Still Scary After All These Years: 5 Historic Horror TV Shows
This week, there’s a certain nip in the air — not to mention a new crop of plastic pumpkins in the CVS window — which can only mean one thing: October has at long last arrived, ushering in a glut of wonderful, scary things to see and do. For fans of horror, there’s an embarrassment of riches on TV and streaming services now, with more coming in the days ahead, from the politically-tinged chills of American Horror Story to the It-inspired ‘80s kids of Stranger Things to the undead hoards of The Walking Dead and Z Nation. But as you pick your way through the various ongoing horror series, don’t miss out on a wealth of old-school, horror TV classics streaming now. Some goosebumps are timeless, you know?
1. Night Gallery (1969-73): Now on Hulu
Everyone knows and loves The Twilight Zone, but have you spent time with Rod Serling’s weirder follow-up Night Gallery? Where Zone served up sci-fi fables for the family, Night Gallery was, without question, a more adult affair with layers of sadism and existential dread. Start with two of the most iconic episodes: “The Doll” (based on a story by Algernon Blackwood) and “The Caterpillar,” a tale Stephen King called “one of the most frightening ever telecast on TV.”
2. Space: 1999 (1975-77): Now free on Tubi
If you like a little sci-fi in your horror, this one’s for you. Despite its space opera trappings, this cult classic starring Barbara Bain and the late Martin Landau offers some of the most terrifying scares ever inflicted in brightly colored, 1970s astro-jumpsuits. Make no mistake: This isn’t the safe, reassuring universe of Star Trek. The humans of Space: 1999’s Moonbase Alpha are launched into space, unprepared, by a nuclear explosion on the moon, jettisoning them away from anything they’ve ever known and into a cold, strange universe. Like The Thing and Alien, Space: 1999 combined science fiction conventions with timeless classic monster fright flick tropes such as ghostly possessions, mind-controlled zombies, and man-eating, tentacled beasties straight out of Lovecraft. It still freaks me out today.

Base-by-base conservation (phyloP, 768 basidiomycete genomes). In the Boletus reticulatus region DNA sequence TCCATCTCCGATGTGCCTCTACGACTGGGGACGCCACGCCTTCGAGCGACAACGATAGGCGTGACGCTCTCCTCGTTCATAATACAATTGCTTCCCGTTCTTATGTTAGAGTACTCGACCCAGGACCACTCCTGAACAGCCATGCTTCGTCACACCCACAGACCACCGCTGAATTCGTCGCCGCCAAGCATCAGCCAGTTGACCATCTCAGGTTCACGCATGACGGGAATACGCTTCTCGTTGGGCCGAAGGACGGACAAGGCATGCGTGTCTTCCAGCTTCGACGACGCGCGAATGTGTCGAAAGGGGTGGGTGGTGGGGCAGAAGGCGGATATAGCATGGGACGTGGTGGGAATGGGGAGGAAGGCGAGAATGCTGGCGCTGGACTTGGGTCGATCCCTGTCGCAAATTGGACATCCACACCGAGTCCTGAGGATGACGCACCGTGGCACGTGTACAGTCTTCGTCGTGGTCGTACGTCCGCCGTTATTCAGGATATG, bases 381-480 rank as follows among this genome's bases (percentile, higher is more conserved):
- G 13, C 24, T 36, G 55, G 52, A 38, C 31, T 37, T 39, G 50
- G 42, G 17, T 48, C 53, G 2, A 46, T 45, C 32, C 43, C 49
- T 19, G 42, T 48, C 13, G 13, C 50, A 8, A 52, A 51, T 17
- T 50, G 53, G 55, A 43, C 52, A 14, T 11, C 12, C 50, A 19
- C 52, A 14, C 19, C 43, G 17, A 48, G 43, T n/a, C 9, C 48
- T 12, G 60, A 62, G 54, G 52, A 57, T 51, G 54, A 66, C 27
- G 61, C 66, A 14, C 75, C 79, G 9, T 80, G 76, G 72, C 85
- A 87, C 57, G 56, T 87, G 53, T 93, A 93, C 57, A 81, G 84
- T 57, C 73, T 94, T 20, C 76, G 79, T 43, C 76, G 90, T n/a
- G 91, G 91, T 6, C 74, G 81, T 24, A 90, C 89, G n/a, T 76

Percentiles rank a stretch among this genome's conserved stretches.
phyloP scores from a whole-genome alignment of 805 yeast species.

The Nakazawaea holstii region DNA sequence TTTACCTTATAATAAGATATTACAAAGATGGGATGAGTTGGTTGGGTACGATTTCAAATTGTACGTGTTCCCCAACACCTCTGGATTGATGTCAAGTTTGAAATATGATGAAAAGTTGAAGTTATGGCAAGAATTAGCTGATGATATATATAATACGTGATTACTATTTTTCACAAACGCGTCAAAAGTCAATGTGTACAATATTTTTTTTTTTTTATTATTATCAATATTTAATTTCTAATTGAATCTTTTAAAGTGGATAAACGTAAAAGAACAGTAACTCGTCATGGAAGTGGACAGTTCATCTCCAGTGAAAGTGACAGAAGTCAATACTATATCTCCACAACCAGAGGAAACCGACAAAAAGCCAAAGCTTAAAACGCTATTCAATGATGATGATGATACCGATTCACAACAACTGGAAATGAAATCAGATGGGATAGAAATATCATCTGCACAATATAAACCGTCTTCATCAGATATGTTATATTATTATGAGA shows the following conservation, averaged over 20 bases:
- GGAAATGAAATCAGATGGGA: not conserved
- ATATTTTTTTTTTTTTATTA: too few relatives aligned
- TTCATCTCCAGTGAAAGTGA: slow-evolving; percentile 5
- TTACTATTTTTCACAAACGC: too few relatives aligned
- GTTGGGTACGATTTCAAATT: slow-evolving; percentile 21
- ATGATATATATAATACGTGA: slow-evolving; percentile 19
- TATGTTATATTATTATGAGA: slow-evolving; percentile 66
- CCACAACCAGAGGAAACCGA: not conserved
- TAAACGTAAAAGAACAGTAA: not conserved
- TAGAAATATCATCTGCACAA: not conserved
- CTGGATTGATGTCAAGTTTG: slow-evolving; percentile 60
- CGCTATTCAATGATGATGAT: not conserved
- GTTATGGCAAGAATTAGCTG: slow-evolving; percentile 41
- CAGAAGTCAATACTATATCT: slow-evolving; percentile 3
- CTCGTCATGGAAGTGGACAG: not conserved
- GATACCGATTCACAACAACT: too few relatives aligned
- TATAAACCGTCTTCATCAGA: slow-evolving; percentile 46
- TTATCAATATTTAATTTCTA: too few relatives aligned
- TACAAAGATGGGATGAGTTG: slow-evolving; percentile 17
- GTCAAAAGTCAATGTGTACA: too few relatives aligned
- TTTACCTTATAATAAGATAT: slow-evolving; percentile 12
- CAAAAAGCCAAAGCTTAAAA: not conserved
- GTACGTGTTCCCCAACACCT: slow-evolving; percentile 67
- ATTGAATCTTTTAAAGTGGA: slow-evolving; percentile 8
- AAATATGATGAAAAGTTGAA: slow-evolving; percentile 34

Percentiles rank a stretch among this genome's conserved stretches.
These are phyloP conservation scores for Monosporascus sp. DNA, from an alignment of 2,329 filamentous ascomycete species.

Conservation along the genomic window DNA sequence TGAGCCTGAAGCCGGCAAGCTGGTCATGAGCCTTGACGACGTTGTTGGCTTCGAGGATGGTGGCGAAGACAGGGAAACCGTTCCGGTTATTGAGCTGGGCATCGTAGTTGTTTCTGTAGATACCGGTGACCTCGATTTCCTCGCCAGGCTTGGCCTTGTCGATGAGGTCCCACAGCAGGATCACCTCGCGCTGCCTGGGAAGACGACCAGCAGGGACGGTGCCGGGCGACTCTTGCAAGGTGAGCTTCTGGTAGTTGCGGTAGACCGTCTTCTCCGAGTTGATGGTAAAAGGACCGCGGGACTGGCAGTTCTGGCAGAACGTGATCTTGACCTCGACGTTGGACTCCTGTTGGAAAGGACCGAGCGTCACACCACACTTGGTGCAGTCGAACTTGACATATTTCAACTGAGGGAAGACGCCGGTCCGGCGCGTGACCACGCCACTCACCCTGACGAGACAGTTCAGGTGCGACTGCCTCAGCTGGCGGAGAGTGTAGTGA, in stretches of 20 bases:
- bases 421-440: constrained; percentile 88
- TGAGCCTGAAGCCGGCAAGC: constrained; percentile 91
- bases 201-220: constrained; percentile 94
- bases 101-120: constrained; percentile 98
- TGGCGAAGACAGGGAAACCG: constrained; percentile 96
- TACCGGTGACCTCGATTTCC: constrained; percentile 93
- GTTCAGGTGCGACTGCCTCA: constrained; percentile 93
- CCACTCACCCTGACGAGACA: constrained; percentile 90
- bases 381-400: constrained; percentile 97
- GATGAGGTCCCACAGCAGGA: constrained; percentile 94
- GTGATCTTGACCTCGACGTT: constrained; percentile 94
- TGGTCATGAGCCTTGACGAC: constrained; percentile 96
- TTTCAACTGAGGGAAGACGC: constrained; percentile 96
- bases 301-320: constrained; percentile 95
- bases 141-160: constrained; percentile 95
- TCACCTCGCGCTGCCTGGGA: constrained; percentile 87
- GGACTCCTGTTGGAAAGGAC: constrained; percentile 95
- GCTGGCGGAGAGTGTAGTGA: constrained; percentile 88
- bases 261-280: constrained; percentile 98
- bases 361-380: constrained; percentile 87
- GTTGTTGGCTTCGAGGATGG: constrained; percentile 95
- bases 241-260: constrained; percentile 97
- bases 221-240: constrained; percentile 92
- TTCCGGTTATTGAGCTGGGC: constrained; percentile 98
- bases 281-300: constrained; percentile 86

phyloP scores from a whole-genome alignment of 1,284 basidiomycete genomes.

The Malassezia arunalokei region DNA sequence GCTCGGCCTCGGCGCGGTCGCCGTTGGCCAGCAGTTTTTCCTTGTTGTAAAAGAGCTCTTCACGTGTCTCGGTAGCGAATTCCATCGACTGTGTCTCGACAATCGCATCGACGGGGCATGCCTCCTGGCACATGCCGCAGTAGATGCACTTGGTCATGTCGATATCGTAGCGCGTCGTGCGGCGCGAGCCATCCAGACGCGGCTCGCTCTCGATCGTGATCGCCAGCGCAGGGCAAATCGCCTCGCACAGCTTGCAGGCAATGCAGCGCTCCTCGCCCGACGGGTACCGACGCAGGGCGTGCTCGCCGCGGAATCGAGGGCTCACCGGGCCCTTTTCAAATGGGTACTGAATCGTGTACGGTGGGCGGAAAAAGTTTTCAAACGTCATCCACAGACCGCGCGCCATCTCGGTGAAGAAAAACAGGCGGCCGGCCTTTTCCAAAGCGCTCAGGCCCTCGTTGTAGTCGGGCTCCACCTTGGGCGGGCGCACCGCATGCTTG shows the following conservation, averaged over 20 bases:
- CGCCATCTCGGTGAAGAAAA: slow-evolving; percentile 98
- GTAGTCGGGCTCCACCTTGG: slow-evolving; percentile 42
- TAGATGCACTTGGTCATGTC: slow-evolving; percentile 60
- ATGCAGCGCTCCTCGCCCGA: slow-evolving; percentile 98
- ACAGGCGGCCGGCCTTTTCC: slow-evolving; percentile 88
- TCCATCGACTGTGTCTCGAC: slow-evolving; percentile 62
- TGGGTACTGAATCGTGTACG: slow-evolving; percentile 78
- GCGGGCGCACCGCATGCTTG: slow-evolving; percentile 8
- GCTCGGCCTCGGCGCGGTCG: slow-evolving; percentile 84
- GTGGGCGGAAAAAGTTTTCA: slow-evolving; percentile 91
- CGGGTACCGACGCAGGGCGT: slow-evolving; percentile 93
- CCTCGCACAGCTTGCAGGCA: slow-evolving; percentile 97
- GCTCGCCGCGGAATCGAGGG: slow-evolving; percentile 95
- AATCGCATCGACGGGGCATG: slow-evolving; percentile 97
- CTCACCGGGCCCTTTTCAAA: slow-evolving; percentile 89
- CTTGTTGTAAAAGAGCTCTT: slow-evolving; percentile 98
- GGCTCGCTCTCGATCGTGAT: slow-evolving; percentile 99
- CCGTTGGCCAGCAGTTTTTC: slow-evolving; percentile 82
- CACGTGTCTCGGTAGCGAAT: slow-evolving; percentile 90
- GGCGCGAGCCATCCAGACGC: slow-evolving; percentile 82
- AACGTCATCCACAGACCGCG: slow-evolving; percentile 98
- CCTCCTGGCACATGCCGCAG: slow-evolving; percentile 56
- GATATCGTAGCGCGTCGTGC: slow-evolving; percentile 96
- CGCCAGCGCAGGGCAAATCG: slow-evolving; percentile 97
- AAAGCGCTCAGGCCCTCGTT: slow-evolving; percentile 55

3. Tales from The Darkside (1983-88): Now on Shudder
If you like your scares ghoulish and goofy, check out the George Romero-produced Tales from the Darkside (too often confused with HBO’s also-excellent Tales from the Crypt). All four seasons of this syndicated series are currently streaming on Shudder. Don’t miss the seasonally-appropriate “Halloween Candy,” directed by FX master and frequent Romero collaborator Tom Savini, or “A Case of the Stubborns” featuring a teenage Christian Slater up against a recently deceased grandpa who refuses to stay dead.
4. American Gothic (1995-96): Now on Hulu
There’s no Emmy for “Best Series Cancelled in Its First Season” but if there were this would be our nominee. American Gothic is such a series; if you haven’t yet encountered its charms, now is the perfect time to join this 1995 show’s cult. The series centers on a battle for the hearts and souls of Trinity, South Carolina where the residents are under the control of the charming, supernaturally powerful, and utterly evil Sheriff Lucas Buck (Veep’s Gary Cole). In the opening scene of the first episode, Buck conspires to gain control of a boy (Lucas Black), who may be his illegitimate son, by murdering the boy’s older sister (American Horror Story’s Sarah Paulson) and goading his father into suicide. Grim stuff, to be sure, but presented with a sly, sweet-tea cynicism. The series was created by Shaun Cassidy — yes, that Shaun Cassidy — and executive produced by Evil Dead director Sam Raimi.
5. The Kingdom (1994-97): Now on Shudder
This Danish horror miniseries plays like a cross between Twin Peaks and ER. Created by director Lars von Trier, The Kingdom tells the story of a haunted hospital and the many dark secrets of its doctors, staff and patients. It’s also incredibly funny as supernatural elements are backgrounded, at first, in favor of medical melodrama and dark comedy. But before long, the horror elements ramp up and it all comes together in glorious, anarchic fashion. Fair warning: a second season followed, but a promised third, concluding season was never produced. Still, don’t let the lack of closure scare you off from enjoying it, especially if the disturbing end of Twin Peaks: The Return left a Lynchian hole you’ve been itching to fill.
PS. While we’ve got you in the mood for some horror, check out our posts “Penny Dreadful” Gave Three Seasons of Top-Dollar Entertainment, “Bates Motel”: A Thrilling Take on a Classic, and When Zombies Hit the Web, “The Walking Dead” Goes Truly Viral.
Photo of Space: 1999, publicity shot courtesy of ITC/ATV